Discover more from Plain Text. Paper, Less.
PTPL 001 - Time saving shortcuts in Obsidian, and tweaks to my daily note
Plus: Tips for beating procrastination, and test-driving 3 plain text apps
This is the first in a series of posts documenting my plain text, paper-less journey. It’s raw, it’s real, and—hopefully—relevant!
You can expect each post to be a 5-minute or less summary of what I’ve read, learned, and implemented since the last episode. I’m aiming for weekly, or a minimum of twice a month, but be aware that I am a lifetime member of the It’s-Okay-To-Be-Inconsistent club!
In today’s episode I talk about —
Tweaks to my daily note
Why complexity needs to be reigned in
How I’m using Obsidian this week
What I’ve learned from trying out three productivity apps
App-independent productivity tweaks
Even though I mention specific apps, these tweaks can apply to any plain text/Markdown system.
Since trying out Logseq (see Apps section, below) I’ve become enamoured with outlining, especially in an uncluttered environment. My daily note in Obsidian is now much simpler, giving a Logseq-like vibe. Post on this coming soon.
After accidentally deleting a recent daily note, I’m disciplining myself to making entries via the Drafts app, even if Obsidian is open. Drafts archives the text after appending it to my daily note, effectively creating a backup. Here’s how to make Drafts talk to Obsidian within iCloud.
Ironically, mere days after writing about how I don’t really do interstitial journaling, that’s exactly what I’ve been doing more of! Perhaps because outlining is so fun?
I’ve started using tags again for a simple way of capturing tasks from the daily note. Each to do item starts with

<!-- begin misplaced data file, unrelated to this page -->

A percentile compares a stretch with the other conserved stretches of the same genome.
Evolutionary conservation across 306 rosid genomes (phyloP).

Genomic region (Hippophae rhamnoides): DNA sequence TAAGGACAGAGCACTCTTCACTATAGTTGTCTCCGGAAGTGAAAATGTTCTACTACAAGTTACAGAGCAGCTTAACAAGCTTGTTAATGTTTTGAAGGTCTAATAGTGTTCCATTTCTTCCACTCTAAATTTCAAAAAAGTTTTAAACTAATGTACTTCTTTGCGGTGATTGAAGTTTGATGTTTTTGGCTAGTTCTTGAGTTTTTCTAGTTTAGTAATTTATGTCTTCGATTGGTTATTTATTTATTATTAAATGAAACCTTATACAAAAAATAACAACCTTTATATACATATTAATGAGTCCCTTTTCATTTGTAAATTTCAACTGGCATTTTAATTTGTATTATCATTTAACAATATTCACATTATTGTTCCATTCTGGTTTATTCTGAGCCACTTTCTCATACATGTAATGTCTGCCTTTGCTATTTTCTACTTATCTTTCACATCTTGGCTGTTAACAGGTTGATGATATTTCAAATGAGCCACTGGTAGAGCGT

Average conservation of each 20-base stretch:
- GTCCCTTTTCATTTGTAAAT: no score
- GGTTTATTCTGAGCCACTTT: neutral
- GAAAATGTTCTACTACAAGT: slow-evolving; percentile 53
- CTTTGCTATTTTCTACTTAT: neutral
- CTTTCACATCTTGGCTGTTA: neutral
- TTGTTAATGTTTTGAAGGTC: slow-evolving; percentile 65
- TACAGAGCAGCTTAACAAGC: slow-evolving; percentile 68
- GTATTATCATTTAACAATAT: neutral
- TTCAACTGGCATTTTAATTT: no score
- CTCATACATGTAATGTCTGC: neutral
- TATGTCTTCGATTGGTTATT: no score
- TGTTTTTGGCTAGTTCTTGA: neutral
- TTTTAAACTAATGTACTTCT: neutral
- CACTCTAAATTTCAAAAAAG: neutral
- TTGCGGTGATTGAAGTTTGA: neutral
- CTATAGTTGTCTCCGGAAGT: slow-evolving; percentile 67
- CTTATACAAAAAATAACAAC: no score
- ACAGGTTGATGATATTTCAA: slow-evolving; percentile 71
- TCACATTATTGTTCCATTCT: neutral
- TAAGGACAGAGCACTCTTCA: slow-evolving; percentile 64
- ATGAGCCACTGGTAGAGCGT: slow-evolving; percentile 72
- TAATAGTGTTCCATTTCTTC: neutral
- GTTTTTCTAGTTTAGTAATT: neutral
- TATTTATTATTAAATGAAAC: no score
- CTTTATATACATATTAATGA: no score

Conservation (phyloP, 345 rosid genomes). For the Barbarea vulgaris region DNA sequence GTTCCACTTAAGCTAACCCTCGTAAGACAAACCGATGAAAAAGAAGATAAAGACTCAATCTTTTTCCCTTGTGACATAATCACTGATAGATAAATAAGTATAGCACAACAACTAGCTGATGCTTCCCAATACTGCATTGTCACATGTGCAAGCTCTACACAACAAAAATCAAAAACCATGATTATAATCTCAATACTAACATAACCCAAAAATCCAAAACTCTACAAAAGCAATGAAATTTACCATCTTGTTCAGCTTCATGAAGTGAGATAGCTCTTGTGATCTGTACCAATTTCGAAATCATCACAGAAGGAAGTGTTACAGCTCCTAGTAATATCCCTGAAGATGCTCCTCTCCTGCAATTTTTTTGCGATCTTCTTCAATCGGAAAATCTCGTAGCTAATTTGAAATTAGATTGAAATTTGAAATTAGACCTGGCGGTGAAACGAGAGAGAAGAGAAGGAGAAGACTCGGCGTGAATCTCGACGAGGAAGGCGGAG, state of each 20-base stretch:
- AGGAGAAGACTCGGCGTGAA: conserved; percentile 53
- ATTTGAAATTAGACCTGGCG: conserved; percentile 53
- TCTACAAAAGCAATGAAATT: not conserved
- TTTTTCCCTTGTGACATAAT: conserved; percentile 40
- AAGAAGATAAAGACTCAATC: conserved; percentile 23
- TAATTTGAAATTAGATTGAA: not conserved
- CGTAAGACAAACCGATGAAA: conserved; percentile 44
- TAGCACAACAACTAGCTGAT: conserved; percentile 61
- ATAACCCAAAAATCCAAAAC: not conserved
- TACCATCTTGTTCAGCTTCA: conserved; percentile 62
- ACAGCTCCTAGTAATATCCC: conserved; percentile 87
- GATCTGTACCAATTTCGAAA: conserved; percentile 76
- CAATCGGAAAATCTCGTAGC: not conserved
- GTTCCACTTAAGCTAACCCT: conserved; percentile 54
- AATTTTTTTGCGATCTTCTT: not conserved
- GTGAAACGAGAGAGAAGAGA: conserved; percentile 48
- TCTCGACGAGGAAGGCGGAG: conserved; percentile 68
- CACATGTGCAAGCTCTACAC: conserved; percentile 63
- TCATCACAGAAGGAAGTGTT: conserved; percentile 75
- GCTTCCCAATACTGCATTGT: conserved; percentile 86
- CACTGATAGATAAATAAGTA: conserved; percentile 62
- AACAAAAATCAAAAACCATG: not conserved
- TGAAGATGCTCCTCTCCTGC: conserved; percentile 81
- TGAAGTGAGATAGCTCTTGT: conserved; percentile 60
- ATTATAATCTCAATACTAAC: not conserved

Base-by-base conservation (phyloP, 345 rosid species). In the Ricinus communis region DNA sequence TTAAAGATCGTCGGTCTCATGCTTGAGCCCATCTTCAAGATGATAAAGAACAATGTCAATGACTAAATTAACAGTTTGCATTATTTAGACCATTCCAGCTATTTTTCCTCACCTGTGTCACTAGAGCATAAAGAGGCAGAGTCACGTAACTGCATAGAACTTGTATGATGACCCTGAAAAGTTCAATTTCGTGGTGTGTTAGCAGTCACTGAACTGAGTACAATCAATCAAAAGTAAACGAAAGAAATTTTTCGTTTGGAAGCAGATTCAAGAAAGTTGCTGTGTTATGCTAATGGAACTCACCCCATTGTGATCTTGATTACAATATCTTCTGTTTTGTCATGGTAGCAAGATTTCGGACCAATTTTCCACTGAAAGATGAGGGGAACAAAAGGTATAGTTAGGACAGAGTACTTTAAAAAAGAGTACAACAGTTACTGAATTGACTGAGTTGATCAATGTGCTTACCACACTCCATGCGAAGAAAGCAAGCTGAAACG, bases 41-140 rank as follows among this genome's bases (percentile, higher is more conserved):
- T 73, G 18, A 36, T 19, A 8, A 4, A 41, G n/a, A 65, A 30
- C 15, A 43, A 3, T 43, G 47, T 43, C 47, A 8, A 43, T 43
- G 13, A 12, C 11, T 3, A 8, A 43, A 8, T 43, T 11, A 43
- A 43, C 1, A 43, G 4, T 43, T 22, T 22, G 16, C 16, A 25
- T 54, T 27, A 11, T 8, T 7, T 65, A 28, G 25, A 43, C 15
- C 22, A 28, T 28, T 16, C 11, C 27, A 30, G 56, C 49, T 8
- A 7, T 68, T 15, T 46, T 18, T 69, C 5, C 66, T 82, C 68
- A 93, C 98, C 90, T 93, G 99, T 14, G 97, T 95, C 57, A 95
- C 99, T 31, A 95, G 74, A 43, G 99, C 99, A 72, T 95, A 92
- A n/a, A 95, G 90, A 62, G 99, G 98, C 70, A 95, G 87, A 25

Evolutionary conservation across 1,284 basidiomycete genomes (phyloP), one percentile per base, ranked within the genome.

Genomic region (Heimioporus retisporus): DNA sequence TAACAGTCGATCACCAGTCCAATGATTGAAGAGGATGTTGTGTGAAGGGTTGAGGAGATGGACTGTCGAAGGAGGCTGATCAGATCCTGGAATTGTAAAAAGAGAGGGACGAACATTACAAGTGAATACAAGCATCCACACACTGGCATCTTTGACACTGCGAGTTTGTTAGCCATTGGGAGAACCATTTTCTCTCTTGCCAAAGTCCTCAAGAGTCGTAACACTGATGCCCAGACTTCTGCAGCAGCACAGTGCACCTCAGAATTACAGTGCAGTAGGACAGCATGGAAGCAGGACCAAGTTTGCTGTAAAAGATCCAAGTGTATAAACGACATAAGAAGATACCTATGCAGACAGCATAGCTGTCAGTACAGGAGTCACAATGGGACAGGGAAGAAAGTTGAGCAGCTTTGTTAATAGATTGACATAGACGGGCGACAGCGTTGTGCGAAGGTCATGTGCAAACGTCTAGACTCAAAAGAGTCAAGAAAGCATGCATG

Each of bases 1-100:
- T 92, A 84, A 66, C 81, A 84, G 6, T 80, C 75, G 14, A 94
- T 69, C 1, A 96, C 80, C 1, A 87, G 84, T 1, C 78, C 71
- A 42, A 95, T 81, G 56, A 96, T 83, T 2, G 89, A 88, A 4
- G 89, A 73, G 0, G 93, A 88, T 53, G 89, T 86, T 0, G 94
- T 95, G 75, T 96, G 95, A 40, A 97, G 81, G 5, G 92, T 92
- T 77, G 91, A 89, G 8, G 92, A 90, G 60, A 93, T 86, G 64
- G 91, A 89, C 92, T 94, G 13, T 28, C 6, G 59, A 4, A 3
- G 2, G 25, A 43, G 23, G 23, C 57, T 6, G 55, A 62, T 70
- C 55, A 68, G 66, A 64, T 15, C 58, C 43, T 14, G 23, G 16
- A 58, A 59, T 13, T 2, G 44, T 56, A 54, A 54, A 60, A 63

#task, and is followed by which of the five life areas it belongs to. E.g.
I recently read about a great way to use Apple’s Reminders app to bug you until you get a task done. (Was it you?? Let me know and I’ll credit your story) — Make the task repeat hourly! If that doesn’t annoy me out of procrastination-ville, nothing will. So far I can say it’s working well.
Better Humans Daily: Mastering your tools makes room for your genius. Many thanks to Coach Tony for mentioning this recently released index of Obsidian articles and resources, my own and others’.
Love love love this quote from B. H. Daily:
The competent programmer is fully aware of the strictly limited size of his own skull; therefore he approaches the programming task in full humility, and among other things he avoids clever tricks like the plague. ~ Edsger Dijkstra
Yes, we desperately need to restrain complexity to the limits of our skulls, and, I would add, to our current needs for the direction we’re travelling.
This is why, while I’ve enjoyed reading TFT Hacker’s detailed tutorial on how to Improve Obsidian Startup Time on Older Devices with the FastStart Script, I haven’t implemented it.
At least now when I’m taking multiple deep breaths while waiting for the Obsidian mobile app to start up on my iPhone, I can rest easy knowing there is a way to speed things up.